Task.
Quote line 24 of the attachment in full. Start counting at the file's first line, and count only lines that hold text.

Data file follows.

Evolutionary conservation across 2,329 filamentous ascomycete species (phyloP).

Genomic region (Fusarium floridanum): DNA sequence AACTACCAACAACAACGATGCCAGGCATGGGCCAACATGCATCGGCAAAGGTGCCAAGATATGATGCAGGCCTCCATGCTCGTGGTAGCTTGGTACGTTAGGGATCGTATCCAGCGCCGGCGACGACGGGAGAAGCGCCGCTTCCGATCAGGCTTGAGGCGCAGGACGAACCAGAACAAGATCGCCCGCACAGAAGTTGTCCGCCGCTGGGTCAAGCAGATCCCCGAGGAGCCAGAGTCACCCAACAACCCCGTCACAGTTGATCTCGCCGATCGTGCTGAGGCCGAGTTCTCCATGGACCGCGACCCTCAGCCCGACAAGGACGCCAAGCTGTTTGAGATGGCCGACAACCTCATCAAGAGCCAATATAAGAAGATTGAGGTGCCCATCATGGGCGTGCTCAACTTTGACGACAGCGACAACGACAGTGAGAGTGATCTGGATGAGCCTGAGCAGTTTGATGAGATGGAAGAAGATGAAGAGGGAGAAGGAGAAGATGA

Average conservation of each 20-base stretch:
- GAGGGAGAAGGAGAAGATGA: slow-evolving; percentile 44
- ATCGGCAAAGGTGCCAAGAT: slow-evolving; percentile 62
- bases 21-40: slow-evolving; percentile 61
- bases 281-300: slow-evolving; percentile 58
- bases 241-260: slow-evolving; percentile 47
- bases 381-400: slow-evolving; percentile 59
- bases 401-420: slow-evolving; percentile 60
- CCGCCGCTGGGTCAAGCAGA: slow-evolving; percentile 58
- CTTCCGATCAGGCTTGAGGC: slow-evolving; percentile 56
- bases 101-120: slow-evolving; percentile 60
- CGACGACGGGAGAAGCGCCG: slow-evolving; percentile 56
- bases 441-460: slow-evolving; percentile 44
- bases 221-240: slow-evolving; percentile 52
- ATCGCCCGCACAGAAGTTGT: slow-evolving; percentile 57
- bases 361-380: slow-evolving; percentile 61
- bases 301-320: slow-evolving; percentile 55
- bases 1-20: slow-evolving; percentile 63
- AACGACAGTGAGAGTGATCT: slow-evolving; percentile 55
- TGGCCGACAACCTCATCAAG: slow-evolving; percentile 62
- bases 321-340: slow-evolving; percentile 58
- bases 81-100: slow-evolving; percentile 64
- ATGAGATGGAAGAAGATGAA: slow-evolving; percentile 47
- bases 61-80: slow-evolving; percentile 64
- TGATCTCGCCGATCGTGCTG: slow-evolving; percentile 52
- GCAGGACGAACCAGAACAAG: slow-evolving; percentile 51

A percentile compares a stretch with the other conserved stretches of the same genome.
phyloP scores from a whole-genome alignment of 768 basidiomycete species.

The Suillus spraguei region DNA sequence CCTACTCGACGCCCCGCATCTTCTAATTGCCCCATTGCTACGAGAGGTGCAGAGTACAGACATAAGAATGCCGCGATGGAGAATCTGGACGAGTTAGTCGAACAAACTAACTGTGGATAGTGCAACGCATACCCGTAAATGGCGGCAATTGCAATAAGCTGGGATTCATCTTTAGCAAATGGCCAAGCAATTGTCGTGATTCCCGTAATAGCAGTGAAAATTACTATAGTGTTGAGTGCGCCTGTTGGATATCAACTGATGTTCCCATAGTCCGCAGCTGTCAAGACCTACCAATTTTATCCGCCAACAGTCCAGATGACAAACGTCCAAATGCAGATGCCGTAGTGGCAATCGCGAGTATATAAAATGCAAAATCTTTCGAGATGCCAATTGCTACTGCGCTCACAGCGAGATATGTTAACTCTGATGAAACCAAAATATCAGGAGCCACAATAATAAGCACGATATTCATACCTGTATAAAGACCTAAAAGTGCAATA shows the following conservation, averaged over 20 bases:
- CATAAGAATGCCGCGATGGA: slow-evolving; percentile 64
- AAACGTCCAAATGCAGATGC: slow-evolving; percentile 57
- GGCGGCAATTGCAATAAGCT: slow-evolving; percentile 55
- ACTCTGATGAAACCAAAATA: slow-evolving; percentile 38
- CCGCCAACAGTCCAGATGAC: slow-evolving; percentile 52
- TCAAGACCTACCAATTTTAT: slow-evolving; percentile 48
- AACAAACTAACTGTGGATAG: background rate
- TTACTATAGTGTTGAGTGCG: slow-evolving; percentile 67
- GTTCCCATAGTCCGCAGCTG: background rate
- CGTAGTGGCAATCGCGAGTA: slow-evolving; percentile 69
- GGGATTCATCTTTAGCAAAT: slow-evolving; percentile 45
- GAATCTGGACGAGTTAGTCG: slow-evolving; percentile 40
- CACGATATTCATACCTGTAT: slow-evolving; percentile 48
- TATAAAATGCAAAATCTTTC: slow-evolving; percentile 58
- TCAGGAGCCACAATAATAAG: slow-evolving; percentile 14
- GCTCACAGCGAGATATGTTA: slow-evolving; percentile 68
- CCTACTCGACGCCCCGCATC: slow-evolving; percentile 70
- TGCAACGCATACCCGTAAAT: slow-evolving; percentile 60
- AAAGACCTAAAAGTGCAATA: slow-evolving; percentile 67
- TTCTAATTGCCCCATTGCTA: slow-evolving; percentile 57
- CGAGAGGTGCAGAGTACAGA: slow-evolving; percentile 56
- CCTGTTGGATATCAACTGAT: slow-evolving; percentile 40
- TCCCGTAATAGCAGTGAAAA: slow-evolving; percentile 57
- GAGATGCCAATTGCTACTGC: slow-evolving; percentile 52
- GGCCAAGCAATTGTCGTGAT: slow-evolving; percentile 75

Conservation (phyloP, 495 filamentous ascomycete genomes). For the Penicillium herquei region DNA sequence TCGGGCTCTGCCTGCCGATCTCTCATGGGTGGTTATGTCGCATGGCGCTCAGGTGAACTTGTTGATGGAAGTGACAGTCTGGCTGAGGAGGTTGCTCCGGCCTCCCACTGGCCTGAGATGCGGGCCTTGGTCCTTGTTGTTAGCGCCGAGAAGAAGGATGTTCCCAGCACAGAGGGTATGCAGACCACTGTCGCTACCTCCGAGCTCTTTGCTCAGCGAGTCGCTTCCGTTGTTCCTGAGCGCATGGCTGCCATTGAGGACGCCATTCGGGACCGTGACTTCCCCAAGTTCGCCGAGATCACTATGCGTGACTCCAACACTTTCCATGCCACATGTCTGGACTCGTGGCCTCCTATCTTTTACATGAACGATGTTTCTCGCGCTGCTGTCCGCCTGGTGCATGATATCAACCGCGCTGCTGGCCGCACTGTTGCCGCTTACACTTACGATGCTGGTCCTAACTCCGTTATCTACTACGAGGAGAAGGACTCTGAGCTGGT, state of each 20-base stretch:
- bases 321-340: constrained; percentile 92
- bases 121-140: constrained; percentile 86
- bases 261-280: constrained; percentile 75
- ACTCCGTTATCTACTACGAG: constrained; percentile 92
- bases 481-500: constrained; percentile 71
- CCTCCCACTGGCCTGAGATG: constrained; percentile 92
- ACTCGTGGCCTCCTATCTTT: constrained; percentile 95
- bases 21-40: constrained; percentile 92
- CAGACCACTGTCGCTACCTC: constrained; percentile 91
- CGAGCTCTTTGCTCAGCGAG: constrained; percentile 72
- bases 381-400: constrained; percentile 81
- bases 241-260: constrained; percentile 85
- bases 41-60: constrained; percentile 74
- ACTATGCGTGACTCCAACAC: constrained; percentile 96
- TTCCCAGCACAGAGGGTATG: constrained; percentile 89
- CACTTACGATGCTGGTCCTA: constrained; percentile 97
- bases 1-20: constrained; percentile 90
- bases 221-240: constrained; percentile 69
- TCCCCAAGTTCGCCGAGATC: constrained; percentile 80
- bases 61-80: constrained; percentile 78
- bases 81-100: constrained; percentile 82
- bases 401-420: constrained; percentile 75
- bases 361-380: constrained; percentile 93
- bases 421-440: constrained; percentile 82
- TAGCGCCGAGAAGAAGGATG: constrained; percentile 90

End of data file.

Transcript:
- bases 81-100: slow-evolving; percentile 64